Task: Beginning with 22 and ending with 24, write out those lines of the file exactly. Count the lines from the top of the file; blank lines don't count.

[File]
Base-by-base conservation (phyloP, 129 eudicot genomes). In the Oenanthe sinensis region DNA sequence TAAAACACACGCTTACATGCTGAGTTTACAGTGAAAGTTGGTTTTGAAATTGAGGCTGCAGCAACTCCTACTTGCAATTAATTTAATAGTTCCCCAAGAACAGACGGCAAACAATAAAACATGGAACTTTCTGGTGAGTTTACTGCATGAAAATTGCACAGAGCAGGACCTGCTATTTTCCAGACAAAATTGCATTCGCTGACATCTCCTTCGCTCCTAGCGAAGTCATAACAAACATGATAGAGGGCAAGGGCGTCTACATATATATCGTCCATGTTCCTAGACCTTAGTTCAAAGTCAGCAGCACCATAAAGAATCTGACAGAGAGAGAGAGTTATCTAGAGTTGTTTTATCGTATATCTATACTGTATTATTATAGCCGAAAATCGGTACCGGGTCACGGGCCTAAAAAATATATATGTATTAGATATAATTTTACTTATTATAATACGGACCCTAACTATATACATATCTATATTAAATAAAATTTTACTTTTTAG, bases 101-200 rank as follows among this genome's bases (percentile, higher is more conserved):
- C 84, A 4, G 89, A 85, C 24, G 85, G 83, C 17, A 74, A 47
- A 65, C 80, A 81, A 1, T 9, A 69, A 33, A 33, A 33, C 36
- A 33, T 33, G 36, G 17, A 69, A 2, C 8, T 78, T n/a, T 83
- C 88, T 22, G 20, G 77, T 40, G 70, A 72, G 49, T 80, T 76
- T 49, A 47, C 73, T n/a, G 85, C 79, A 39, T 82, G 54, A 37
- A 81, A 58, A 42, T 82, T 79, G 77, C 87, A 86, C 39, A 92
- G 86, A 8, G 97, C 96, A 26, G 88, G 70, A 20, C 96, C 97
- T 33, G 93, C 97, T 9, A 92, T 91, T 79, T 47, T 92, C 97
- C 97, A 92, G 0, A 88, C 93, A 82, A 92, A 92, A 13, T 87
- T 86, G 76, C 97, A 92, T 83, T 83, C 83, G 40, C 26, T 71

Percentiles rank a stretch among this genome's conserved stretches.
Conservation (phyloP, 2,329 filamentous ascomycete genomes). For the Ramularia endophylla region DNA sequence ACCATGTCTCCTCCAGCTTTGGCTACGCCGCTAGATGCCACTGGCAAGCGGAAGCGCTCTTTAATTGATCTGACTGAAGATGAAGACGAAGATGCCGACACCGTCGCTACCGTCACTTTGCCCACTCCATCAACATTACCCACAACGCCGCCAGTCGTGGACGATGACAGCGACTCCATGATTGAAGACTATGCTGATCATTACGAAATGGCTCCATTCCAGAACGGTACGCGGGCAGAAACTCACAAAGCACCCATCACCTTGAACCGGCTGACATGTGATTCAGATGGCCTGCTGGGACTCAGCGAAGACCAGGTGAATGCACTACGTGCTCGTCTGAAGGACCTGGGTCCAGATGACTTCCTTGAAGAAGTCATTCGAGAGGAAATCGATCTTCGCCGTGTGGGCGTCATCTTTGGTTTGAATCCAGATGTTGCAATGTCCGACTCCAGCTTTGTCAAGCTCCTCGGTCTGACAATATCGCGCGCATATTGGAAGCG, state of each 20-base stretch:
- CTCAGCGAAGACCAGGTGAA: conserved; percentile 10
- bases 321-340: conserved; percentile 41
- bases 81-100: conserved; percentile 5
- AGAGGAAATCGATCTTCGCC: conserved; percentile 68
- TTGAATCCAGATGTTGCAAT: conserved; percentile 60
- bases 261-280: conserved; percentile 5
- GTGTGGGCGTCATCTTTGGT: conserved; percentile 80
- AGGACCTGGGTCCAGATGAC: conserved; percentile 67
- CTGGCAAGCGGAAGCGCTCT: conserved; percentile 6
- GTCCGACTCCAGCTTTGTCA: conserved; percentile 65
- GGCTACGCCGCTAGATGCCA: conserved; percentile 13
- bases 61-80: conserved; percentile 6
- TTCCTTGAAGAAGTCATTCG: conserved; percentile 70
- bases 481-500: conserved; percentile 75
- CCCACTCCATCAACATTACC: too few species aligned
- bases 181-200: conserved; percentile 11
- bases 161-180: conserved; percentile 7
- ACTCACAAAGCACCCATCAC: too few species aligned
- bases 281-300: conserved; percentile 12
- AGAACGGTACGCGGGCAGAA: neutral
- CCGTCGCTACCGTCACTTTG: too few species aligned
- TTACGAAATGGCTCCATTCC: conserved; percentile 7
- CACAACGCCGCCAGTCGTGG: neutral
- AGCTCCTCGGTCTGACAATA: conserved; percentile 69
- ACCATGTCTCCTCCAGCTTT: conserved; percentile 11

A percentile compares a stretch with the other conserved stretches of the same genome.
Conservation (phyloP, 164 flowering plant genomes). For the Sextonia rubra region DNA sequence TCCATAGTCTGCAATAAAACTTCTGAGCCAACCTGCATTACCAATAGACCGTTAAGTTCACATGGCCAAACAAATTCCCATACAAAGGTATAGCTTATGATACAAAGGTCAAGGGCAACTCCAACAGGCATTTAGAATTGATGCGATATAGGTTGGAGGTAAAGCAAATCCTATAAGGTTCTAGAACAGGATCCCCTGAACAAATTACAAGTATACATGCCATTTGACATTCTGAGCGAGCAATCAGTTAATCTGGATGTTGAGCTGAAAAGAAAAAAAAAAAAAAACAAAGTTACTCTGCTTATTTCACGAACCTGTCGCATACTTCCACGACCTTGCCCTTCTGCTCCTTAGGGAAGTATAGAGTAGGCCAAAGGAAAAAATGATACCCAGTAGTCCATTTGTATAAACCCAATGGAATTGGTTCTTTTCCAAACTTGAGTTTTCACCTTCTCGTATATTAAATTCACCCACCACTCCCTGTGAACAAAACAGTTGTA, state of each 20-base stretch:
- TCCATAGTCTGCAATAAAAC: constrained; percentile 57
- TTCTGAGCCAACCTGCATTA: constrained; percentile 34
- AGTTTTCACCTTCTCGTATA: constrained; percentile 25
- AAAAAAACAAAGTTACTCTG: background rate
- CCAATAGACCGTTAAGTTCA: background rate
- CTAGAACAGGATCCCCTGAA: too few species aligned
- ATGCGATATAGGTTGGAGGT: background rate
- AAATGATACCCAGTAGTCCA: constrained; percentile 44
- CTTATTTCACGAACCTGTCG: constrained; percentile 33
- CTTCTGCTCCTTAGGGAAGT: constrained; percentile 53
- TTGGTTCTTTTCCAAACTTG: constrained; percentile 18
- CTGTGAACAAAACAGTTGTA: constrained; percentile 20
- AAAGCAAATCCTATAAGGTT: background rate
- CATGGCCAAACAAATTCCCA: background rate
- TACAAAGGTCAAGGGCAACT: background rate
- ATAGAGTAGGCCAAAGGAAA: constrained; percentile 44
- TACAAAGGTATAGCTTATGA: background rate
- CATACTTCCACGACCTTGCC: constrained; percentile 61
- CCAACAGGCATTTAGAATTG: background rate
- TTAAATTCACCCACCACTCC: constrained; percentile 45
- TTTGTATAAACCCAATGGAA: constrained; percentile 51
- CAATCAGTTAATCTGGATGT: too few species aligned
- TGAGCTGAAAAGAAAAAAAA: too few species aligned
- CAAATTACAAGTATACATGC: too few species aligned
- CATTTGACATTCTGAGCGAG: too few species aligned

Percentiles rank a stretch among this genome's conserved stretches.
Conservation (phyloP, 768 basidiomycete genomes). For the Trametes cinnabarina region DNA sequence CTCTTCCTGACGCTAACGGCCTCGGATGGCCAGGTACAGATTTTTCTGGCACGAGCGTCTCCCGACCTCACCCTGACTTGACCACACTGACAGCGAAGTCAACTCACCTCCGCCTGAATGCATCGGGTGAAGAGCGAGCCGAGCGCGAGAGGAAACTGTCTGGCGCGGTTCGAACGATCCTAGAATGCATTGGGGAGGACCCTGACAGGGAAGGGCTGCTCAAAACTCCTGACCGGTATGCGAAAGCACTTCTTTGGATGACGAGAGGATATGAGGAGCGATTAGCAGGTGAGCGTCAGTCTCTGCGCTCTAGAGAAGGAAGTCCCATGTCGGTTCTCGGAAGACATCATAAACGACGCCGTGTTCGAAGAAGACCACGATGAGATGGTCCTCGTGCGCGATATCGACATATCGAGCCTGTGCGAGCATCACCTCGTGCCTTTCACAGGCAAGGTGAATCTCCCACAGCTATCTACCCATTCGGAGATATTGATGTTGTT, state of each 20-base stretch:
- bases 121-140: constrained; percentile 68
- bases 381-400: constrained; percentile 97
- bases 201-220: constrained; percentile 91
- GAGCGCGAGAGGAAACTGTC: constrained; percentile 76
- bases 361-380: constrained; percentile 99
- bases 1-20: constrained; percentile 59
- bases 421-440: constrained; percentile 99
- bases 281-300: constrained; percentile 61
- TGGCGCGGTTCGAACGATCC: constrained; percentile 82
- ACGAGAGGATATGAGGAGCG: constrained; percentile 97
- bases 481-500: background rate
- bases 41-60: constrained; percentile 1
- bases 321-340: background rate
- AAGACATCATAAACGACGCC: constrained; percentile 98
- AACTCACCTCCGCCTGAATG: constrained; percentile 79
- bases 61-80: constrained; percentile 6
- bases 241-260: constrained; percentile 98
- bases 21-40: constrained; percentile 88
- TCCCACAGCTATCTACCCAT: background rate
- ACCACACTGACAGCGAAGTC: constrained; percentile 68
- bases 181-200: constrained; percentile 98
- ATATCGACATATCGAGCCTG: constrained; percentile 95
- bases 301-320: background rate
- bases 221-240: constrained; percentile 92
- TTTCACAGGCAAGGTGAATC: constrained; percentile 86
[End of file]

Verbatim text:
- CTGGCAAGCGGAAGCGCTCT: conserved; percentile 6
- GTCCGACTCCAGCTTTGTCA: conserved; percentile 65
- GGCTACGCCGCTAGATGCCA: conserved; percentile 13